NNOS, which has been involved in preventive care and treatment of NCDs for the past five years, started by exploring various methodologies/models available for this purpose, including detailed study of a project on diabetes and hypertension care run by Kidney Help Trust in the project area for the last fifteen years, and the World Bank funded NCD Project run by the State Government’s Tamil Nadu Health Systems Project. After holding discussions with key stakeholders, including the beneficiaries in the target area many times, NNOS finally initiated the Project with doorstep screening to assess the prevalence of NCDs in the target population. It also studied various plausible technologies for preventive care suited to the ground realities, and decided on the use of modern, easily accessible, mobile-based technology in the Program.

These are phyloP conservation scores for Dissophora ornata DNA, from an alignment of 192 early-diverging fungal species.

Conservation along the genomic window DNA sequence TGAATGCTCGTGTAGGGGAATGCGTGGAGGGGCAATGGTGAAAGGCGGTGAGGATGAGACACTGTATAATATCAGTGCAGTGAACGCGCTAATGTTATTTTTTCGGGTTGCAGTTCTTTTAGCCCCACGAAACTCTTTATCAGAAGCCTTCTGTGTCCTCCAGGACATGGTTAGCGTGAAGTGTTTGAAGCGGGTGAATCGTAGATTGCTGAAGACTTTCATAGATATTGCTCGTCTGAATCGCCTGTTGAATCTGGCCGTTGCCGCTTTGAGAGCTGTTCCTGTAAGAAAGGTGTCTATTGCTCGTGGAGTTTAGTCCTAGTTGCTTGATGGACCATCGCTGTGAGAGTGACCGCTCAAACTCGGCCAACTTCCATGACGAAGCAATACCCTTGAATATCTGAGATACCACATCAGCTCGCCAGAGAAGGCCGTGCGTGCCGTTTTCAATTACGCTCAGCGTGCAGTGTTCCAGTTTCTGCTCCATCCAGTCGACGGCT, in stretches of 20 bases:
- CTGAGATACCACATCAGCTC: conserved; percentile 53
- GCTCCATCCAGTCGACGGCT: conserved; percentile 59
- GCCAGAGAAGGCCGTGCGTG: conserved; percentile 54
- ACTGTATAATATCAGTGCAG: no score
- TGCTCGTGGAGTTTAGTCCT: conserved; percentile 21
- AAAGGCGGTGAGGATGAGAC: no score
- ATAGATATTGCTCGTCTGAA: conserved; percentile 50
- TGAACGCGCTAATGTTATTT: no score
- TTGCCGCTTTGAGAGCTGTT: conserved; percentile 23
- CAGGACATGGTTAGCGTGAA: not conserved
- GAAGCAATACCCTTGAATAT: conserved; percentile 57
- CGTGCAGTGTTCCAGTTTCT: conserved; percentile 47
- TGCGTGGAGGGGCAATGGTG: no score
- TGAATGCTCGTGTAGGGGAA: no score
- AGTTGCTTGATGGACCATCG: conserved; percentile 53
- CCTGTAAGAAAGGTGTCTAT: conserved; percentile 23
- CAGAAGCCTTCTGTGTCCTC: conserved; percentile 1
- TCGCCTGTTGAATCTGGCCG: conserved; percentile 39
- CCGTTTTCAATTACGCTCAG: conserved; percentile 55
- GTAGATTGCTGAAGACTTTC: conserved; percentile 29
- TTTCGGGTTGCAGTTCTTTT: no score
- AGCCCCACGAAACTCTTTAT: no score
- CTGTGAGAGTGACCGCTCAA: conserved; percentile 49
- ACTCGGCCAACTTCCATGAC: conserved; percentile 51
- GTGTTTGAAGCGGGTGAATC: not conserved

One promising strategy of our Program to address the lack of trained medical personnel in rural areas involves ‘task shifting,’ where front-line, non-physician CHW are delegated some of the tasks traditionally performed by fully qualified medical personal. However, our initial experience showed the inability of the CHWs to provide standardized interventions and collect quality data. Therefore, we introduced mobile technology as a valuable support tool to health services provided by CHWs to (1) facilitate process improvements leading to quality data collection and intervention, (2) ensure compliance to standards and guidelines, (3) provide education and training support. In addition, based on our experience with the target population, we decided to capitalizes on the universal availability of simple/basic mobile phones among the participants and build on experiences elsewhere that have shown that SMS-based intervention is an effective and acceptable method to deliver lifestyle interventions and care coordination.